Even if you don't have a small business, if you've been affected by a natural disaster like a hurricane, tornado, wildfire, or mudslide, you might be eligible to get a disaster loan from the U.S. Small Business Administration (SBA).
SBA disaster assistance is disbursed in the form of loans, not grants. So, borrowers must agree to pay the money back. For some SBA disaster loans, borrowers have to provide collateral for the loan. (13 C.F.R. § 123.11.)
The SBA provides low-interest, fixed-rate loans to homeowners, renters, nonprofit organizations, and business owners to help rebuild a home, replace belongings, or repair a business, among other things, after a natural disaster.
You can use disaster loan proceeds for restoring or replacing your primary home, including a mobile home used as a primary residence, your personal property, or business property. (13 C.F.R. § 123.7.)
The loan money can also be put toward bringing the property as close as possible to its pre-disaster condition, and within certain limits, to protect damaged or destroyed real property from potential future similar disasters. (13 C.F.R. § 123.7.)
The SBA might issue the disaster loan itself, or the loan might come from a participating lender. If you get your loan directly from the SBA, then the SBA will service (manage) the loan. But if you take out the loan from a participating lender, that lender is responsible for servicing your loan. (13 C.F.R. § 123.16.)
Go to the U.S. Small Business Administration website to apply for an SBA disaster loan. This site provides disaster loan application instructions and details about SBA disaster loan requirements.
Submitting an online application is the quickest way to get a decision about loan eligibility, but you may also apply via mail or in person at any Disaster Recovery Center. For more information or to find a Disaster Recovery Center near you, contact the SBA Customer Service Center at 800-659-2955 or send an e-mail to [email protected].
While each situation is a little different, here's generally what happens if you don't make the payments for your SBA disaster loan.
Once you fall behind in your SBA disaster loan payments, you'll be subject to late fees and perhaps some other charges. You'll likely receive phone calls and letters advising you to get caught up on the loan.
SBA servicing guidelines say that an alternative to foreclosure should be negotiated whenever possible, and many different options are available. So, contact your lender or the SBA, depending on who services the loan, as soon as you think you might miss a payment.
You could be able to work out a loss mitigation option (see below). And the sooner you ask for help, the more alternatives will be available to you.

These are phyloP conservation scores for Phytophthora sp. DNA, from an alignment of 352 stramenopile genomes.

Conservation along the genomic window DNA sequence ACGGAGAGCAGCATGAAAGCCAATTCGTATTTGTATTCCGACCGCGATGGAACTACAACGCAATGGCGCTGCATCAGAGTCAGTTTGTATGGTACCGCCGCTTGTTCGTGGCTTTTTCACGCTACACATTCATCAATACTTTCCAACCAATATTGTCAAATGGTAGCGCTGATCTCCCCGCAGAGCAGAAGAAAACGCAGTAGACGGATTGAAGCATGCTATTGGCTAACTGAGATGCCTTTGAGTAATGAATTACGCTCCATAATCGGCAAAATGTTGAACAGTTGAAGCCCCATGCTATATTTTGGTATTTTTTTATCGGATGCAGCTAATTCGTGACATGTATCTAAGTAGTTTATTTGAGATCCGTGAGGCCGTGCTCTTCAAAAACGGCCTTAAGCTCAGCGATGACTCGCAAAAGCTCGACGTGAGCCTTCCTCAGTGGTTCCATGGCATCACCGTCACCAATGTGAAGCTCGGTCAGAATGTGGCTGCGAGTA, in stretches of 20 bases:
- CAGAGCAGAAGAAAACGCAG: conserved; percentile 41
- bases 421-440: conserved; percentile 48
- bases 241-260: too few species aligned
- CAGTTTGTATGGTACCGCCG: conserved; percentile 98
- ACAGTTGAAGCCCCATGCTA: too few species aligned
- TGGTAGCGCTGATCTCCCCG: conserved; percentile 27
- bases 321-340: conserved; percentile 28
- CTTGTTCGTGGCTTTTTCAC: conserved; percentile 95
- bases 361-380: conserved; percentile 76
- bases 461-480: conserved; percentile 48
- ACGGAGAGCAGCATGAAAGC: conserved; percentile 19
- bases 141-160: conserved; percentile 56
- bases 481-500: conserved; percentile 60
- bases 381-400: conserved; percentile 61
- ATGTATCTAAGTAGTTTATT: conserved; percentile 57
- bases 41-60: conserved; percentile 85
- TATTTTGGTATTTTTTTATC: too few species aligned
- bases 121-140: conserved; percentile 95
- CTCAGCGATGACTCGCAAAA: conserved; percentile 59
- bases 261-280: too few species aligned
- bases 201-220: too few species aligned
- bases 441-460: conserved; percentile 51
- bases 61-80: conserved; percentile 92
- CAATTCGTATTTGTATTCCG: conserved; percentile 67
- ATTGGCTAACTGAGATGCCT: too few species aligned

Because the lender wants you to repay what you owe, rather than foreclose, you most likely have different ways to get caught up on what you owe.
A payment forbearance or loan restructuring might be possible. If you're unable to make your SBA loan installments in a timely manner for reasons that are substantially beyond your control, you may ask that the SBA suspend your loan payments or extend the loan maturity date, or both, to give you some relief. (13 C.F.R. § 123.16.)
You might be eligible for another option. Also, under SBA servicing guidelines, if you're facing a severe hardship, you might be able to get (for example) a deferment of past or future payments of principal, interest, or both for a stated amount of time. Or you might be able to get a reduction in the interest rate, payment amount, or frequency of payments.
Also, consider an "offer in compromise." Another potential option is an "offer in compromise" where the borrower offers to pay less than what's owed to satisfy the debt fully.
As part of getting the loan, you might have put up your home or other real property as collateral. After a loan default, the lender has the right to foreclose and sell the property at a foreclosure sale to get some or all of their money back.
So, if you default on the payments for a disaster loan that's secured by your home or other real estate and don't work out a way to clear up the delinquent debt, the lender could potentially foreclose.
Going through a foreclosure will impact your credit scores. FICO credit scores, the most common type of credit scores, have a 300 to 850 range. Your scores will probably go down by at least 100 points or so after a foreclosure.
But exactly how much a foreclosure impacts a person's credit scores varies from one borrower to the next. Generally, how much your scores will fall will depend to a large degree on your scores before the foreclosure. (And keep in mind that missing your payments will also drop your scores.)
The drop is more severe if you had very high credit scores before a foreclosure. If you already have low credit scores, a foreclosure will have less of an effect.
If the SBA chooses not to foreclose, it could potentially sue you for a money judgment.
If you're facing a possible foreclosure due to nonpayment on an SBA disaster loan, contact the SBA or your lender, depending on who services the loan, to discuss loss mitigation options.
If you're facing a potential foreclosure and have questions about the process, want to fight the foreclosure, or need to learn how to avoid foreclosure, consider talking to a foreclosure attorney.